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Fly Geyser

 

fly geyser, nevada

 

 

An accidental series of events while drilling in search of sources of geothermal energy in the rural Northern Nevada desert resulted in the growth of a picturesque formation of terraced pools and colored spouts that has come to be known as Fly Geyser.

 

It’s one of the most colorful and odd land formations in Nevada, though its creation was purely an accident. Fly Geyser, a misnomer as it is actually an artesian spring, was created when a 1964 geothermal exploratory drilling operation struck an underground hot water stream, sending the mineral-rich water gushing into the air. Efforts to cap the spring weren’t quite effective, and over time, the mineralized water has created multiple towering spouts, colored in a rainbow of mineral hues.

The area of Hualapi Flat, located just above the Black Rock Desert, has numerous hot pools as a result of underground tectonic rifting and faulting heating water, some of which surfaces at temperatures of over 215 degrees Fahrenheit – temperatures beneath the surface have been measured at up to 286 degrees.

A similar occurrence happened in 1912, when efforts to reach water in hopes of establishing a viable agricultural area tapped into the underground water source. It was determined that the water was too hot for agricultural use, and efforts to use groundwater as an irrigation source were abandoned. These efforts resulted in another geyser being created, this one over time forming a calcium carbonate cone reaching a height of over 10 feet. Flow to this cone eventually ceased when Fly Geyser was struck, however the original geyser along with a couple other mounds, remains visible. (As a side note, Nevada is one of only three US states with naturally occurring geysers. However both instances of  natural geysers in Nevada have ceased to flow as a result of development to and around them.)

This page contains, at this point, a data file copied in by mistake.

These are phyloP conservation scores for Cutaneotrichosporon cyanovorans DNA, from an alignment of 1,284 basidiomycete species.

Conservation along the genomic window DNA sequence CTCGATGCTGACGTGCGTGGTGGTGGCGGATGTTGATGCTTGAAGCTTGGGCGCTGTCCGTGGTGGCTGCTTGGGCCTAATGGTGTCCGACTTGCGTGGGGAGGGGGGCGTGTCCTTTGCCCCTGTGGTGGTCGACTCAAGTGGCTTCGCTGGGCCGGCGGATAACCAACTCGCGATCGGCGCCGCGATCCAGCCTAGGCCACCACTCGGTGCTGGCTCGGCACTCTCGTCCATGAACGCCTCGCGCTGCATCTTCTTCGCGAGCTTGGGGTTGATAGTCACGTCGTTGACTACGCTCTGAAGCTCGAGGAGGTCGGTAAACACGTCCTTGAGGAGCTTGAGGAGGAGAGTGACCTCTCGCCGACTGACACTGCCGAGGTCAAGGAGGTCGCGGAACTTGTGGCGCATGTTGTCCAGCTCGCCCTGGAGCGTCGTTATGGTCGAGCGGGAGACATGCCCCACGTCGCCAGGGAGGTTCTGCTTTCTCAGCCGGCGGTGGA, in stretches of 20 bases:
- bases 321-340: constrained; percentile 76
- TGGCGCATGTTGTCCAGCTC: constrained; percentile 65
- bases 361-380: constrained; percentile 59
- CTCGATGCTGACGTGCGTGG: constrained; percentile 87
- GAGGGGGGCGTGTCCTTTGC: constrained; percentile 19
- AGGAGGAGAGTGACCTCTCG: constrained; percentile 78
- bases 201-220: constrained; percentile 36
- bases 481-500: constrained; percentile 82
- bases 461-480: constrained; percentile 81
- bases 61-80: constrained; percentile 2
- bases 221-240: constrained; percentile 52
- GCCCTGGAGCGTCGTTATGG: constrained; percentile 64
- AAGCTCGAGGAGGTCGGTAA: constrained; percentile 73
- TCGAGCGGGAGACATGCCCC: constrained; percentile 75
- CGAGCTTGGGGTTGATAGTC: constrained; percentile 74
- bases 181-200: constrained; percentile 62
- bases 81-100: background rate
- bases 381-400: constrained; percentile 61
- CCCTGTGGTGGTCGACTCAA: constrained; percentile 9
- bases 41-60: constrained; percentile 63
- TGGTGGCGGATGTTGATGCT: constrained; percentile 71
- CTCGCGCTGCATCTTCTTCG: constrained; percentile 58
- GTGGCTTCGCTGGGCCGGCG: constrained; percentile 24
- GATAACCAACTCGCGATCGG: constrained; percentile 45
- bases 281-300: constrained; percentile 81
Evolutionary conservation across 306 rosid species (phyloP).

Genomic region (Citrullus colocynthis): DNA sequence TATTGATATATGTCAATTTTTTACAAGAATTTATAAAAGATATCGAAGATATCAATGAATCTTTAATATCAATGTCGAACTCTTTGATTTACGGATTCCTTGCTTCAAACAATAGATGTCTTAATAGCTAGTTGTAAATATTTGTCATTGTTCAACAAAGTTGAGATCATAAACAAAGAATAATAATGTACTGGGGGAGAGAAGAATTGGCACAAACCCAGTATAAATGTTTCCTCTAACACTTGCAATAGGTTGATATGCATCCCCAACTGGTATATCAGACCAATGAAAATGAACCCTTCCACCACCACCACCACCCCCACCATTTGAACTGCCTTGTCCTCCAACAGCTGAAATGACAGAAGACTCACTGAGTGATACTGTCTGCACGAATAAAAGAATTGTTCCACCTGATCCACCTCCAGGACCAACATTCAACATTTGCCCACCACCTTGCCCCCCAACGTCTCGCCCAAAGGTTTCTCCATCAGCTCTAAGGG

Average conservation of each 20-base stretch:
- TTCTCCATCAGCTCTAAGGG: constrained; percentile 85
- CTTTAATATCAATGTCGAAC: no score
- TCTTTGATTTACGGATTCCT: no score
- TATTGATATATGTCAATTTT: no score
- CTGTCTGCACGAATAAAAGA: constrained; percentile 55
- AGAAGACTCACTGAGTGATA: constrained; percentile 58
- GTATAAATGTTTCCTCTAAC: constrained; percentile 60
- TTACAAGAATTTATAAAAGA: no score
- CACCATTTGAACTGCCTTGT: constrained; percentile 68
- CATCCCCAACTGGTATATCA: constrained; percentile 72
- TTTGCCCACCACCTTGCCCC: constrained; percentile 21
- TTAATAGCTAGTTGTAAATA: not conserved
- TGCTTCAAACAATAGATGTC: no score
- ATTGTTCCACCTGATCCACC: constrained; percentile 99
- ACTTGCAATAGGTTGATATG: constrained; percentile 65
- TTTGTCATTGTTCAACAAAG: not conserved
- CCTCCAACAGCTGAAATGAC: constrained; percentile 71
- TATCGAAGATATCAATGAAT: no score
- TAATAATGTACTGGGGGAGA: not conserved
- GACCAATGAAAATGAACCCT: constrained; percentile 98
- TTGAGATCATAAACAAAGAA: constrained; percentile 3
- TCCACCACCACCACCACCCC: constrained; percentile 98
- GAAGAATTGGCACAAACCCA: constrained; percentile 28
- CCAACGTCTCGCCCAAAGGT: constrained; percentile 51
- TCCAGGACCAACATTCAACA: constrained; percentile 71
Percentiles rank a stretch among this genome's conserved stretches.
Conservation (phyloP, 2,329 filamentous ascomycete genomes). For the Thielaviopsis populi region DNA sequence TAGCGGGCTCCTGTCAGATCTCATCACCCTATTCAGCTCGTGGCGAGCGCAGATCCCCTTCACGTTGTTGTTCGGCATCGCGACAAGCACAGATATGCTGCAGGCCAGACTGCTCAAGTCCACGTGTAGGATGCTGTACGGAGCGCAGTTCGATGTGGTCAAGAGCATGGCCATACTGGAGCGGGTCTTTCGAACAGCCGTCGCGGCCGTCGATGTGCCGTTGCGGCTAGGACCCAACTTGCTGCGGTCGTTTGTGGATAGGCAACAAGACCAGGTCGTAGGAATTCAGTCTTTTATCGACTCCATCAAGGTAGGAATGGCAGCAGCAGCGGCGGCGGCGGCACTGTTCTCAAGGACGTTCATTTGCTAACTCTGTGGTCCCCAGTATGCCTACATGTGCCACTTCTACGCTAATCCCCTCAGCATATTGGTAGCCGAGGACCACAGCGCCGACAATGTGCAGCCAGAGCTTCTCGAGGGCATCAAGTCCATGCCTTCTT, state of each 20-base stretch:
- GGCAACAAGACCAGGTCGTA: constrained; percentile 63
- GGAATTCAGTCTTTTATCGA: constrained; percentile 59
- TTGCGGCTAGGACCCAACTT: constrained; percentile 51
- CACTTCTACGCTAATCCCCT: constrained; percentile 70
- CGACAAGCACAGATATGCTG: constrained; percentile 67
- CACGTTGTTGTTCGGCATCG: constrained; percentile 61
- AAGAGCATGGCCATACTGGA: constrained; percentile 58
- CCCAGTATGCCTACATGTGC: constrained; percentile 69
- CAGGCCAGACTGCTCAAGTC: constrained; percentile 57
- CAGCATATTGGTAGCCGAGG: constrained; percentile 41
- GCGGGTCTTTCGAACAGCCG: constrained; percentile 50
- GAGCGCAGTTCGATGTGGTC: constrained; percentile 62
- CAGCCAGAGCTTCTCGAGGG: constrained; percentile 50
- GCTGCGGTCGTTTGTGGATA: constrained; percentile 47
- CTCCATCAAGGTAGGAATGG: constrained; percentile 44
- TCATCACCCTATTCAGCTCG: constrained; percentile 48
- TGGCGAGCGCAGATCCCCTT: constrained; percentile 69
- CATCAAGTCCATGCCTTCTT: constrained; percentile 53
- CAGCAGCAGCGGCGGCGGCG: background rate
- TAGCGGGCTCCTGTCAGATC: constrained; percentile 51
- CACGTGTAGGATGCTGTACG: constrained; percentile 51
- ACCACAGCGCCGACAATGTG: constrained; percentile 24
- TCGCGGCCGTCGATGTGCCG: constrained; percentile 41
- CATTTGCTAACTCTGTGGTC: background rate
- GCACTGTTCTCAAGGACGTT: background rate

Fly Geyser rises above multiple terraces forming about 30 to 40 pools. The travertine mound is shaped and formed by the accumulation of dissolved minerals occurring in the water. Iron creates the red hues, sulphur the yellow and thermophilic algae forms the green.

Fly Geyser sits on private land and remains off limits to visitors, however in 2016, Burning Man purchased the Fly Ranch property and has stated their intent to open the area to public access in the future.

 

 

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fly geyser, nevada
Fly Geyser.

 

fly geyser detail, nevada
Detail of the mineralized coloring of Fly Geyser.

 

fly geyser picture, black rock desert, nevada
Fly Geyser beside a hot pool. Black Rock Desert is in the background.

 

 

 

 

 

 

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